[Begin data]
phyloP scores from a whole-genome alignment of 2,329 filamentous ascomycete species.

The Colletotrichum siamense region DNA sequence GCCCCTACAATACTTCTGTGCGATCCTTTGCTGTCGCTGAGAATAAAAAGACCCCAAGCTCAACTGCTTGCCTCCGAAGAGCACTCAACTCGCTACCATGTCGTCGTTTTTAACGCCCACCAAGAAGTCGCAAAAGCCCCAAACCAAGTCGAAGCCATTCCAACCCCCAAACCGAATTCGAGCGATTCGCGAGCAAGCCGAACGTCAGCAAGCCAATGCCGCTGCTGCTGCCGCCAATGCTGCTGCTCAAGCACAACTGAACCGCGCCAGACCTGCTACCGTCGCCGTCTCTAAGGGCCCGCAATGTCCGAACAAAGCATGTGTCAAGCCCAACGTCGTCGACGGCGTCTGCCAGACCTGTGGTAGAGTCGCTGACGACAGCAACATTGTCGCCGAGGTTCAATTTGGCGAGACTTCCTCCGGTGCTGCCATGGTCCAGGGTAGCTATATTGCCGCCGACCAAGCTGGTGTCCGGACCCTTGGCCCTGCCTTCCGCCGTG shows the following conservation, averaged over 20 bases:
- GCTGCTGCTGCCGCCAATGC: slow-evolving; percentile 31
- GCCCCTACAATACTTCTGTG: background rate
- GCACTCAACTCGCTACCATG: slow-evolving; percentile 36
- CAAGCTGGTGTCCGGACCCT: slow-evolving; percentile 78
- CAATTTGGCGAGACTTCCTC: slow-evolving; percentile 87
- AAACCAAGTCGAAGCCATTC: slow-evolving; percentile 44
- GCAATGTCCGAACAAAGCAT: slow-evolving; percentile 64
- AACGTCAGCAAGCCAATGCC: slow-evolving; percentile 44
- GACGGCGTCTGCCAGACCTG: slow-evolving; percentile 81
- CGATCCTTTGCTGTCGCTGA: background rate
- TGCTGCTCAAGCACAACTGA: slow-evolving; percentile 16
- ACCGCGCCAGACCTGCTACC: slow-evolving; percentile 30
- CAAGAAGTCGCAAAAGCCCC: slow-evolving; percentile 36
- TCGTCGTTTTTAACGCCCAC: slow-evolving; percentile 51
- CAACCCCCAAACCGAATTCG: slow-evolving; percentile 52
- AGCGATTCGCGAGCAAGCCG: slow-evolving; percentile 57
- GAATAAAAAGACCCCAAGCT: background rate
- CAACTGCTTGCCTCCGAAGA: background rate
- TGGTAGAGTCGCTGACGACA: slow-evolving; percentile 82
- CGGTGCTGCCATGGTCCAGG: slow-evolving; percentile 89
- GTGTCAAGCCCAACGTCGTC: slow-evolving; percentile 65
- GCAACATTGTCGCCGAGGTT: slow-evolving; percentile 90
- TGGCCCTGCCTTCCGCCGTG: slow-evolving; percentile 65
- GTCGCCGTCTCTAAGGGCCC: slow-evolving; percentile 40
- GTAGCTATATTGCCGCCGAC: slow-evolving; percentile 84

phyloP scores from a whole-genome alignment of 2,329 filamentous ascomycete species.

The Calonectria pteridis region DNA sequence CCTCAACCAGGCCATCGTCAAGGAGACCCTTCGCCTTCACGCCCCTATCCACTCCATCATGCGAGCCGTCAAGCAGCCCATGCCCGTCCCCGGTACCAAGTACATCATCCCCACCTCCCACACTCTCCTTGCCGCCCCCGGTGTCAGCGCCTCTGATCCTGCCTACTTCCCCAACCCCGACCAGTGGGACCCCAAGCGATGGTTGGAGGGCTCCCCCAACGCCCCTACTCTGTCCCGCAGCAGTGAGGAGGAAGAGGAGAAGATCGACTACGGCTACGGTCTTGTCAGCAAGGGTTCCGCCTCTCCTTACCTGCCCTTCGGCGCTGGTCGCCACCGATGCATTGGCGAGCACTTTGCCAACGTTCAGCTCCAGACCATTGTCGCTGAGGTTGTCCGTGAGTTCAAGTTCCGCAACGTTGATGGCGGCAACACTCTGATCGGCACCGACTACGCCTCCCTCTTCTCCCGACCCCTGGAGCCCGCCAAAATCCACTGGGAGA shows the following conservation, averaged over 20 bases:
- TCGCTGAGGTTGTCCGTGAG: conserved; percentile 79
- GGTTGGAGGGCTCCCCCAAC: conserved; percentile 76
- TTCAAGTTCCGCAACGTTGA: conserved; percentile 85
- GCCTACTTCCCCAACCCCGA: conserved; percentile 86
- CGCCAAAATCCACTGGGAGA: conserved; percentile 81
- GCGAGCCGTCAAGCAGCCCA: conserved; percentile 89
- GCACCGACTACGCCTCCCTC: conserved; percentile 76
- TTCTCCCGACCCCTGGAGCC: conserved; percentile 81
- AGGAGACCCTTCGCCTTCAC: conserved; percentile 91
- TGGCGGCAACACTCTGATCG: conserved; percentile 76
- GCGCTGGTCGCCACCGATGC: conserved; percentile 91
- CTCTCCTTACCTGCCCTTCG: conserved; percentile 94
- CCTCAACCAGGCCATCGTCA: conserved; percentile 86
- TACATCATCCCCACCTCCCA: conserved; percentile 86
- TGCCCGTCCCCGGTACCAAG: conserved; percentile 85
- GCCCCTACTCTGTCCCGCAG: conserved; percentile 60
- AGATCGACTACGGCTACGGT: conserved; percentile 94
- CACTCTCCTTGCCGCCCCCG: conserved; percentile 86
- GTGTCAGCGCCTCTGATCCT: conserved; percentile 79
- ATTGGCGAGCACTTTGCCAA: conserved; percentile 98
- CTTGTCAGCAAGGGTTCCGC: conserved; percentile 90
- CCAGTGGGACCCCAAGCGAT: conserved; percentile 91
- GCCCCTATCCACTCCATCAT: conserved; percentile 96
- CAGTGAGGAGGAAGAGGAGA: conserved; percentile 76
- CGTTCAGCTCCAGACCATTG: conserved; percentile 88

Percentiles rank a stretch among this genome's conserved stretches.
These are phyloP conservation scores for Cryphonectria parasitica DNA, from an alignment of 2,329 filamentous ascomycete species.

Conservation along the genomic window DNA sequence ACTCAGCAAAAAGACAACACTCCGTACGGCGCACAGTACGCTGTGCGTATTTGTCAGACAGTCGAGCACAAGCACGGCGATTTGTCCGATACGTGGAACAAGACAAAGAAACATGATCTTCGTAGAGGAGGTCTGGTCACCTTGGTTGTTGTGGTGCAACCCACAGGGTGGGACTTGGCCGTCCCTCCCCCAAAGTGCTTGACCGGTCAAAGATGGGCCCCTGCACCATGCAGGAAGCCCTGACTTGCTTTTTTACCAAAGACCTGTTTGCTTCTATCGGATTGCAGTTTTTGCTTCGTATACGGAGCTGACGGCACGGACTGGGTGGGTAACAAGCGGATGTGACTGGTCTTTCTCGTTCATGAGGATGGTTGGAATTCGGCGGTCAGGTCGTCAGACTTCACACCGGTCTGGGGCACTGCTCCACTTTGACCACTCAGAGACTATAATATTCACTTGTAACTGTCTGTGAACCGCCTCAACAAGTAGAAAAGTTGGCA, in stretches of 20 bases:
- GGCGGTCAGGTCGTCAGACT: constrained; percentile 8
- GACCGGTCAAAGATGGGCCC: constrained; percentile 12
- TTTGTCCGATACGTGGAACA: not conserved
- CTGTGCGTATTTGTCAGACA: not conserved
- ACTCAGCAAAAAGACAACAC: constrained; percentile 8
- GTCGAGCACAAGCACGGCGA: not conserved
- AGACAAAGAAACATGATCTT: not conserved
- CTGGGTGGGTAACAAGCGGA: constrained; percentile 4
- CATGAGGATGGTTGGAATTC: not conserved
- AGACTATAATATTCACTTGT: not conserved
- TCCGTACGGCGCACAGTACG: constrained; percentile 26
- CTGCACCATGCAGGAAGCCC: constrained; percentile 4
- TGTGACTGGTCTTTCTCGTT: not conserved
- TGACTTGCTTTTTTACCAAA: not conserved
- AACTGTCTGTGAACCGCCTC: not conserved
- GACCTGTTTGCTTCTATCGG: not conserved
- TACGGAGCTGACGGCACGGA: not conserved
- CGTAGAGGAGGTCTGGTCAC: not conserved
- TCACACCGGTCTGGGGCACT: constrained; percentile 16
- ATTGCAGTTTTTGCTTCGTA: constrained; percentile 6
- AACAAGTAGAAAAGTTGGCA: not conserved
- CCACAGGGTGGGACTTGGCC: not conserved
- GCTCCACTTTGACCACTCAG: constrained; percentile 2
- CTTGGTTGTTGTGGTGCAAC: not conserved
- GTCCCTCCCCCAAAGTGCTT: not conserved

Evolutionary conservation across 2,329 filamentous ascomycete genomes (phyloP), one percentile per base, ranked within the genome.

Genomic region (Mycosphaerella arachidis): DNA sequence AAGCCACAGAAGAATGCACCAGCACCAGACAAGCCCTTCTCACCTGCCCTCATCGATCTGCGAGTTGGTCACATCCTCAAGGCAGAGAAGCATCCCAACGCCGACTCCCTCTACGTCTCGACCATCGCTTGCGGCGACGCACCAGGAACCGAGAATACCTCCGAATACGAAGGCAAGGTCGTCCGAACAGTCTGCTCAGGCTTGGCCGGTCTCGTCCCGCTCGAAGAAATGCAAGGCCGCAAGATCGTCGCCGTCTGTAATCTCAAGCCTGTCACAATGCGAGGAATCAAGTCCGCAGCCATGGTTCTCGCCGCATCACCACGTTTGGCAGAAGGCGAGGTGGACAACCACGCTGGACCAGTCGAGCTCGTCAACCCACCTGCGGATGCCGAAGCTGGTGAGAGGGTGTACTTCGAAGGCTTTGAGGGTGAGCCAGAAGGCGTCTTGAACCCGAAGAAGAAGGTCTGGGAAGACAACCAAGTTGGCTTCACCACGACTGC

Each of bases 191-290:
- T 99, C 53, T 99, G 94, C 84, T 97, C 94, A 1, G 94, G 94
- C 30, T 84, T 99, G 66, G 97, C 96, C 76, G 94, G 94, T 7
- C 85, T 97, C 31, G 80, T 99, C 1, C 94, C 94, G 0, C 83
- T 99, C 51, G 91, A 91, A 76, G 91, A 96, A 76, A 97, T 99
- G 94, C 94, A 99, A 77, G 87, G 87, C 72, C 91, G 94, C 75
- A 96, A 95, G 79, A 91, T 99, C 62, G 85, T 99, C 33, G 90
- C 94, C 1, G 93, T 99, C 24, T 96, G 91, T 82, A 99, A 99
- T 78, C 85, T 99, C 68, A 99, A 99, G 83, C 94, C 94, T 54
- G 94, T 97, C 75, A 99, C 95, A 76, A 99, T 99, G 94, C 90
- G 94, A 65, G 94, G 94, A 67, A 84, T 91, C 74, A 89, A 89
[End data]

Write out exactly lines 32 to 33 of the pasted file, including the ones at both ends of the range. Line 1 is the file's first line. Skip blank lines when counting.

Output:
- TTCAAGTTCCGCAACGTTGA: conserved; percentile 85
- GCCTACTTCCCCAACCCCGA: conserved; percentile 86